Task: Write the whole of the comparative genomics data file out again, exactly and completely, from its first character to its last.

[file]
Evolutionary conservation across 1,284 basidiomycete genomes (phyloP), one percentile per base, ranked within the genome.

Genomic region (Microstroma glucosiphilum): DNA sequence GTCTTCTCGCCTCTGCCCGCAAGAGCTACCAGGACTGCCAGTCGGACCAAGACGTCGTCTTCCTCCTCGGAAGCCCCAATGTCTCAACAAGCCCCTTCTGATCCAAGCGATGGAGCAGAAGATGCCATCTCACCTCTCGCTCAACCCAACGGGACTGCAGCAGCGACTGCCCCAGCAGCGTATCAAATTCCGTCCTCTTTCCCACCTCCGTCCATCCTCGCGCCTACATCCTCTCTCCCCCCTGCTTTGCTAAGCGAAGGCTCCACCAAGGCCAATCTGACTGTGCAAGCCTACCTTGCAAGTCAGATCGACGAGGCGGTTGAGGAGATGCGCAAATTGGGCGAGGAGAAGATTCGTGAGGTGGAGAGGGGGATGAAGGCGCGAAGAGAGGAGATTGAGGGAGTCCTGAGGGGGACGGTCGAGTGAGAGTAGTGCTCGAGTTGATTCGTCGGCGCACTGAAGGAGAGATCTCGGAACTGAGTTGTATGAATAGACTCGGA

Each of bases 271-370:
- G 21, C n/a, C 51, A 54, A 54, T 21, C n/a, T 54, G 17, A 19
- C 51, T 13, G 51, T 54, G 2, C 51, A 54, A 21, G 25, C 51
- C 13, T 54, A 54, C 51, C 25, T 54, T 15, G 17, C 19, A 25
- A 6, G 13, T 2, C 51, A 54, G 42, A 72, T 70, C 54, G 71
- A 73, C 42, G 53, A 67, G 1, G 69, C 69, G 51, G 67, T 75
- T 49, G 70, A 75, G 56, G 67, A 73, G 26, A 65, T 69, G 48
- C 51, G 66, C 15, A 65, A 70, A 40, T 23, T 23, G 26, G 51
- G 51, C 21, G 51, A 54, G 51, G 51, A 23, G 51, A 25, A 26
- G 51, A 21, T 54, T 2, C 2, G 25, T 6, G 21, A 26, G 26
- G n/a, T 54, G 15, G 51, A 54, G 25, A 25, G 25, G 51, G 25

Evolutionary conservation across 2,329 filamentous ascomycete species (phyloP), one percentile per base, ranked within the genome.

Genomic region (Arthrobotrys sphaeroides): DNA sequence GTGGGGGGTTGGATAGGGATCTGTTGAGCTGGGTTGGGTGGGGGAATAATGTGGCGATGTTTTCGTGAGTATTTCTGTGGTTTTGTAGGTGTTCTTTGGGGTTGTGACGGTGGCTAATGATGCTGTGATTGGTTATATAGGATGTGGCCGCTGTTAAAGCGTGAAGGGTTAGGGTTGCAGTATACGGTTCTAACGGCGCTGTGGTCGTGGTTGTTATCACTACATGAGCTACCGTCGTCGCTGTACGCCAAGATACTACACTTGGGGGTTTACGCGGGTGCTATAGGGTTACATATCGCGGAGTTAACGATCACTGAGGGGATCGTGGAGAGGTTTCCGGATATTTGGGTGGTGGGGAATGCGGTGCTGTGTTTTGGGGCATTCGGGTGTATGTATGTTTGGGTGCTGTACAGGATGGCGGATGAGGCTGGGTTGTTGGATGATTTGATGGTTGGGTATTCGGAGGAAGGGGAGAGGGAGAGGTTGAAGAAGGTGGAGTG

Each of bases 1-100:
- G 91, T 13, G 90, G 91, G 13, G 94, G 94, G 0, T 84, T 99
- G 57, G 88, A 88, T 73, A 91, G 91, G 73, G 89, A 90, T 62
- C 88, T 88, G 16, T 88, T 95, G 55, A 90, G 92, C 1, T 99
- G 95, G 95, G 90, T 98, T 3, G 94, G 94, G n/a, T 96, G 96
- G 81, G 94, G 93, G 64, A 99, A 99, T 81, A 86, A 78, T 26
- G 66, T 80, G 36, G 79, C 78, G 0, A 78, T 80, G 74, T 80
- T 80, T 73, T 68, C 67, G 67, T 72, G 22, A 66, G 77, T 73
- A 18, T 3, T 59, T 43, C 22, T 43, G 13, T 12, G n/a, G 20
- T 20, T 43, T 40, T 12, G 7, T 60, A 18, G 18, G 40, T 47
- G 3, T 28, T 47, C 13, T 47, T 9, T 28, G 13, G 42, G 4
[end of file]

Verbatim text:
Evolutionary conservation across 1,284 basidiomycete genomes (phyloP), one percentile per base, ranked within the genome.

Genomic region (Microstroma glucosiphilum): DNA sequence GTCTTCTCGCCTCTGCCCGCAAGAGCTACCAGGACTGCCAGTCGGACCAAGACGTCGTCTTCCTCCTCGGAAGCCCCAATGTCTCAACAAGCCCCTTCTGATCCAAGCGATGGAGCAGAAGATGCCATCTCACCTCTCGCTCAACCCAACGGGACTGCAGCAGCGACTGCCCCAGCAGCGTATCAAATTCCGTCCTCTTTCCCACCTCCGTCCATCCTCGCGCCTACATCCTCTCTCCCCCCTGCTTTGCTAAGCGAAGGCTCCACCAAGGCCAATCTGACTGTGCAAGCCTACCTTGCAAGTCAGATCGACGAGGCGGTTGAGGAGATGCGCAAATTGGGCGAGGAGAAGATTCGTGAGGTGGAGAGGGGGATGAAGGCGCGAAGAGAGGAGATTGAGGGAGTCCTGAGGGGGACGGTCGAGTGAGAGTAGTGCTCGAGTTGATTCGTCGGCGCACTGAAGGAGAGATCTCGGAACTGAGTTGTATGAATAGACTCGGA

Each of bases 271-370:
- G 21, C n/a, C 51, A 54, A 54, T 21, C n/a, T 54, G 17, A 19
- C 51, T 13, G 51, T 54, G 2, C 51, A 54, A 21, G 25, C 51
- C 13, T 54, A 54, C 51, C 25, T 54, T 15, G 17, C 19, A 25
- A 6, G 13, T 2, C 51, A 54, G 42, A 72, T 70, C 54, G 71
- A 73, C 42, G 53, A 67, G 1, G 69, C 69, G 51, G 67, T 75
- T 49, G 70, A 75, G 56, G 67, A 73, G 26, A 65, T 69, G 48
- C 51, G 66, C 15, A 65, A 70, A 40, T 23, T 23, G 26, G 51
- G 51, C 21, G 51, A 54, G 51, G 51, A 23, G 51, A 25, A 26
- G 51, A 21, T 54, T 2, C 2, G 25, T 6, G 21, A 26, G 26
- G n/a, T 54, G 15, G 51, A 54, G 25, A 25, G 25, G 51, G 25

Evolutionary conservation across 2,329 filamentous ascomycete species (phyloP), one percentile per base, ranked within the genome.

Genomic region (Arthrobotrys sphaeroides): DNA sequence GTGGGGGGTTGGATAGGGATCTGTTGAGCTGGGTTGGGTGGGGGAATAATGTGGCGATGTTTTCGTGAGTATTTCTGTGGTTTTGTAGGTGTTCTTTGGGGTTGTGACGGTGGCTAATGATGCTGTGATTGGTTATATAGGATGTGGCCGCTGTTAAAGCGTGAAGGGTTAGGGTTGCAGTATACGGTTCTAACGGCGCTGTGGTCGTGGTTGTTATCACTACATGAGCTACCGTCGTCGCTGTACGCCAAGATACTACACTTGGGGGTTTACGCGGGTGCTATAGGGTTACATATCGCGGAGTTAACGATCACTGAGGGGATCGTGGAGAGGTTTCCGGATATTTGGGTGGTGGGGAATGCGGTGCTGTGTTTTGGGGCATTCGGGTGTATGTATGTTTGGGTGCTGTACAGGATGGCGGATGAGGCTGGGTTGTTGGATGATTTGATGGTTGGGTATTCGGAGGAAGGGGAGAGGGAGAGGTTGAAGAAGGTGGAGTG

Each of bases 1-100:
- G 91, T 13, G 90, G 91, G 13, G 94, G 94, G 0, T 84, T 99
- G 57, G 88, A 88, T 73, A 91, G 91, G 73, G 89, A 90, T 62
- C 88, T 88, G 16, T 88, T 95, G 55, A 90, G 92, C 1, T 99
- G 95, G 95, G 90, T 98, T 3, G 94, G 94, G n/a, T 96, G 96
- G 81, G 94, G 93, G 64, A 99, A 99, T 81, A 86, A 78, T 26
- G 66, T 80, G 36, G 79, C 78, G 0, A 78, T 80, G 74, T 80
- T 80, T 73, T 68, C 67, G 67, T 72, G 22, A 66, G 77, T 73
- A 18, T 3, T 59, T 43, C 22, T 43, G 13, T 12, G n/a, G 20
- T 20, T 43, T 40, T 12, G 7, T 60, A 18, G 18, G 40, T 47
- G 3, T 28, T 47, C 13, T 47, T 9, T 28, G 13, G 42, G 4